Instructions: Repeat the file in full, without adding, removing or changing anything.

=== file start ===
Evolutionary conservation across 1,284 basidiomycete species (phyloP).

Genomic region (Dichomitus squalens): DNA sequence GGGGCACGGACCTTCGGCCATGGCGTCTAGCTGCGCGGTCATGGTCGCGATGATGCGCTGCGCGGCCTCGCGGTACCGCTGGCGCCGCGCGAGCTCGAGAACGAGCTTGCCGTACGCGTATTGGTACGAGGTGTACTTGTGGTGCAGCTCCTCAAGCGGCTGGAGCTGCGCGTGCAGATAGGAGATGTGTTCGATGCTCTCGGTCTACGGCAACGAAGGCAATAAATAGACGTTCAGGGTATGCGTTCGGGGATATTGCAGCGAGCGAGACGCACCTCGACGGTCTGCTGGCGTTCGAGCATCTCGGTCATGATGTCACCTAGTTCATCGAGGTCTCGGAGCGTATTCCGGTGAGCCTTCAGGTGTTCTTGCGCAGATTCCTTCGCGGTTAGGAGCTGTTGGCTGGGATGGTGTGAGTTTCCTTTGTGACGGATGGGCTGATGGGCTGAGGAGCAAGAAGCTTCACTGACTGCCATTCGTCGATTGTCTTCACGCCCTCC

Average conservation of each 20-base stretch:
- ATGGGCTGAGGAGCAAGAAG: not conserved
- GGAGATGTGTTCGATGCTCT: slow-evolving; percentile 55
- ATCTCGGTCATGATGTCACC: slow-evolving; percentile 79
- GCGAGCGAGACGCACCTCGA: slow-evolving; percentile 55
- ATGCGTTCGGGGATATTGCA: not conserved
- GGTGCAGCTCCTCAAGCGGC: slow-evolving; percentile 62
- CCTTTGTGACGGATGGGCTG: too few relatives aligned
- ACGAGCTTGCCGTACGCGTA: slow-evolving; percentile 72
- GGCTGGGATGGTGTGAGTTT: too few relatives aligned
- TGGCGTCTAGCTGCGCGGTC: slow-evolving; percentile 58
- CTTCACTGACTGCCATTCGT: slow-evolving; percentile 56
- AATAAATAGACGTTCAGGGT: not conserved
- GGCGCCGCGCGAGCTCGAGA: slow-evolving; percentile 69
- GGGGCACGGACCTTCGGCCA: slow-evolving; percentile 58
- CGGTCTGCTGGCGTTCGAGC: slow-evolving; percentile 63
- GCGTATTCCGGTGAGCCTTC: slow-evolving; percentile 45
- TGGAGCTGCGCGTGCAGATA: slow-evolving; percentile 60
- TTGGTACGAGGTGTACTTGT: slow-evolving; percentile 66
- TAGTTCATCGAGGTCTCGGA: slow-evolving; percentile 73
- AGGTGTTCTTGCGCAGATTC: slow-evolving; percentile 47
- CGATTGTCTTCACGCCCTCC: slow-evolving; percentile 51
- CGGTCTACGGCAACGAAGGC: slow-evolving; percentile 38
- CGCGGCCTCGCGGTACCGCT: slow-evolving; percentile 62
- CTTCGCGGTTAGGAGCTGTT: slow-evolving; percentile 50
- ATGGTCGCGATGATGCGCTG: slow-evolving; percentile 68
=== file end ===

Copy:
Evolutionary conservation across 1,284 basidiomycete species (phyloP).

Genomic region (Dichomitus squalens): DNA sequence GGGGCACGGACCTTCGGCCATGGCGTCTAGCTGCGCGGTCATGGTCGCGATGATGCGCTGCGCGGCCTCGCGGTACCGCTGGCGCCGCGCGAGCTCGAGAACGAGCTTGCCGTACGCGTATTGGTACGAGGTGTACTTGTGGTGCAGCTCCTCAAGCGGCTGGAGCTGCGCGTGCAGATAGGAGATGTGTTCGATGCTCTCGGTCTACGGCAACGAAGGCAATAAATAGACGTTCAGGGTATGCGTTCGGGGATATTGCAGCGAGCGAGACGCACCTCGACGGTCTGCTGGCGTTCGAGCATCTCGGTCATGATGTCACCTAGTTCATCGAGGTCTCGGAGCGTATTCCGGTGAGCCTTCAGGTGTTCTTGCGCAGATTCCTTCGCGGTTAGGAGCTGTTGGCTGGGATGGTGTGAGTTTCCTTTGTGACGGATGGGCTGATGGGCTGAGGAGCAAGAAGCTTCACTGACTGCCATTCGTCGATTGTCTTCACGCCCTCC

Average conservation of each 20-base stretch:
- ATGGGCTGAGGAGCAAGAAG: not conserved
- GGAGATGTGTTCGATGCTCT: slow-evolving; percentile 55
- ATCTCGGTCATGATGTCACC: slow-evolving; percentile 79
- GCGAGCGAGACGCACCTCGA: slow-evolving; percentile 55
- ATGCGTTCGGGGATATTGCA: not conserved
- GGTGCAGCTCCTCAAGCGGC: slow-evolving; percentile 62
- CCTTTGTGACGGATGGGCTG: too few relatives aligned
- ACGAGCTTGCCGTACGCGTA: slow-evolving; percentile 72
- GGCTGGGATGGTGTGAGTTT: too few relatives aligned
- TGGCGTCTAGCTGCGCGGTC: slow-evolving; percentile 58
- CTTCACTGACTGCCATTCGT: slow-evolving; percentile 56
- AATAAATAGACGTTCAGGGT: not conserved
- GGCGCCGCGCGAGCTCGAGA: slow-evolving; percentile 69
- GGGGCACGGACCTTCGGCCA: slow-evolving; percentile 58
- CGGTCTGCTGGCGTTCGAGC: slow-evolving; percentile 63
- GCGTATTCCGGTGAGCCTTC: slow-evolving; percentile 45
- TGGAGCTGCGCGTGCAGATA: slow-evolving; percentile 60
- TTGGTACGAGGTGTACTTGT: slow-evolving; percentile 66
- TAGTTCATCGAGGTCTCGGA: slow-evolving; percentile 73
- AGGTGTTCTTGCGCAGATTC: slow-evolving; percentile 47
- CGATTGTCTTCACGCCCTCC: slow-evolving; percentile 51
- CGGTCTACGGCAACGAAGGC: slow-evolving; percentile 38
- CGCGGCCTCGCGGTACCGCT: slow-evolving; percentile 62
- CTTCGCGGTTAGGAGCTGTT: slow-evolving; percentile 50
- ATGGTCGCGATGATGCGCTG: slow-evolving; percentile 68